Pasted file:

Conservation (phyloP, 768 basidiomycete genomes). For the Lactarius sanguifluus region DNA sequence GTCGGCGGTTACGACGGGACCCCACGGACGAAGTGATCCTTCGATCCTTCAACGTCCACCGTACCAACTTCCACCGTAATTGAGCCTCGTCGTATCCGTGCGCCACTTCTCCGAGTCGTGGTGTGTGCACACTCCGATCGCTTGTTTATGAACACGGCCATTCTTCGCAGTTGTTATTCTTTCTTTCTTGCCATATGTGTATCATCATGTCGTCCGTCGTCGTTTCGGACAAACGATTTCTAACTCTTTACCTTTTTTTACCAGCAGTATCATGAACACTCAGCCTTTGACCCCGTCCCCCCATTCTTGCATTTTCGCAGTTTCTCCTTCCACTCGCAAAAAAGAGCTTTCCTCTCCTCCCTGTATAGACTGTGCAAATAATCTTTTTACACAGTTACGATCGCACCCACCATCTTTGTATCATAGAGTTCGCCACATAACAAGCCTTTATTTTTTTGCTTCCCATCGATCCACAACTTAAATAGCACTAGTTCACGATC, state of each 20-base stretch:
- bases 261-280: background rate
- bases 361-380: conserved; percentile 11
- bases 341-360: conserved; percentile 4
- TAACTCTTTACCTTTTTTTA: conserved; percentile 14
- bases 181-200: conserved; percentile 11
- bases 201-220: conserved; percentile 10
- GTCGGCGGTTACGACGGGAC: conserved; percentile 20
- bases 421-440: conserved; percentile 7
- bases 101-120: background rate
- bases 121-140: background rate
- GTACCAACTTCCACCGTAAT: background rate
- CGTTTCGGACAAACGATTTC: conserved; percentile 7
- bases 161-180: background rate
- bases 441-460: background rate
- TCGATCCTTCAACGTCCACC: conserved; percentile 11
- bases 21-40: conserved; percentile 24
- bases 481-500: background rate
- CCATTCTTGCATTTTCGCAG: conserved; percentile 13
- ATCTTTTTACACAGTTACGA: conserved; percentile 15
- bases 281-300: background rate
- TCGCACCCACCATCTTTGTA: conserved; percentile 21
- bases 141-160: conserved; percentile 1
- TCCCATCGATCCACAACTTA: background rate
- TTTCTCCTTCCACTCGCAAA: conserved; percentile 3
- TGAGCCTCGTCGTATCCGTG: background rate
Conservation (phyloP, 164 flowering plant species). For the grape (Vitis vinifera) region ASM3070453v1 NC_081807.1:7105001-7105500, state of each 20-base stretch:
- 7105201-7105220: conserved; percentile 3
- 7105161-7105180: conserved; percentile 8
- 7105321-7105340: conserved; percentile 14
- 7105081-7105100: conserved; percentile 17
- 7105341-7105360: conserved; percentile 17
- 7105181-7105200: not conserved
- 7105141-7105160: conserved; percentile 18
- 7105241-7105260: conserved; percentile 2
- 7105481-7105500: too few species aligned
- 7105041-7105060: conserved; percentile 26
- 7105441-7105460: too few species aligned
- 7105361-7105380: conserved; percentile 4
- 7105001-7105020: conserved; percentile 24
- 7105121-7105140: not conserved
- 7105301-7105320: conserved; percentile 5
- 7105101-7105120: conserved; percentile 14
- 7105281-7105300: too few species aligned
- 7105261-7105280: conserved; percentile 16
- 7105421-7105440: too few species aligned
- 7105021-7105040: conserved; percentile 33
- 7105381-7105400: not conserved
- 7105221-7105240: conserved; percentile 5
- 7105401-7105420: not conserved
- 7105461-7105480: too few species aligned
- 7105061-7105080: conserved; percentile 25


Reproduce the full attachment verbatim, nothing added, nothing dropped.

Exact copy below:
Conservation (phyloP, 768 basidiomycete genomes). For the Lactarius sanguifluus region DNA sequence GTCGGCGGTTACGACGGGACCCCACGGACGAAGTGATCCTTCGATCCTTCAACGTCCACCGTACCAACTTCCACCGTAATTGAGCCTCGTCGTATCCGTGCGCCACTTCTCCGAGTCGTGGTGTGTGCACACTCCGATCGCTTGTTTATGAACACGGCCATTCTTCGCAGTTGTTATTCTTTCTTTCTTGCCATATGTGTATCATCATGTCGTCCGTCGTCGTTTCGGACAAACGATTTCTAACTCTTTACCTTTTTTTACCAGCAGTATCATGAACACTCAGCCTTTGACCCCGTCCCCCCATTCTTGCATTTTCGCAGTTTCTCCTTCCACTCGCAAAAAAGAGCTTTCCTCTCCTCCCTGTATAGACTGTGCAAATAATCTTTTTACACAGTTACGATCGCACCCACCATCTTTGTATCATAGAGTTCGCCACATAACAAGCCTTTATTTTTTTGCTTCCCATCGATCCACAACTTAAATAGCACTAGTTCACGATC, state of each 20-base stretch:
- bases 261-280: background rate
- bases 361-380: conserved; percentile 11
- bases 341-360: conserved; percentile 4
- TAACTCTTTACCTTTTTTTA: conserved; percentile 14
- bases 181-200: conserved; percentile 11
- bases 201-220: conserved; percentile 10
- GTCGGCGGTTACGACGGGAC: conserved; percentile 20
- bases 421-440: conserved; percentile 7
- bases 101-120: background rate
- bases 121-140: background rate
- GTACCAACTTCCACCGTAAT: background rate
- CGTTTCGGACAAACGATTTC: conserved; percentile 7
- bases 161-180: background rate
- bases 441-460: background rate
- TCGATCCTTCAACGTCCACC: conserved; percentile 11
- bases 21-40: conserved; percentile 24
- bases 481-500: background rate
- CCATTCTTGCATTTTCGCAG: conserved; percentile 13
- ATCTTTTTACACAGTTACGA: conserved; percentile 15
- bases 281-300: background rate
- TCGCACCCACCATCTTTGTA: conserved; percentile 21
- bases 141-160: conserved; percentile 1
- TCCCATCGATCCACAACTTA: background rate
- TTTCTCCTTCCACTCGCAAA: conserved; percentile 3
- TGAGCCTCGTCGTATCCGTG: background rate
Conservation (phyloP, 164 flowering plant species). For the grape (Vitis vinifera) region ASM3070453v1 NC_081807.1:7105001-7105500, state of each 20-base stretch:
- 7105201-7105220: conserved; percentile 3
- 7105161-7105180: conserved; percentile 8
- 7105321-7105340: conserved; percentile 14
- 7105081-7105100: conserved; percentile 17
- 7105341-7105360: conserved; percentile 17
- 7105181-7105200: not conserved
- 7105141-7105160: conserved; percentile 18
- 7105241-7105260: conserved; percentile 2
- 7105481-7105500: too few species aligned
- 7105041-7105060: conserved; percentile 26
- 7105441-7105460: too few species aligned
- 7105361-7105380: conserved; percentile 4
- 7105001-7105020: conserved; percentile 24
- 7105121-7105140: not conserved
- 7105301-7105320: conserved; percentile 5
- 7105101-7105120: conserved; percentile 14
- 7105281-7105300: too few species aligned
- 7105261-7105280: conserved; percentile 16
- 7105421-7105440: too few species aligned
- 7105021-7105040: conserved; percentile 33
- 7105381-7105400: not conserved
- 7105221-7105240: conserved; percentile 5
- 7105401-7105420: not conserved
- 7105461-7105480: too few species aligned
- 7105061-7105080: conserved; percentile 25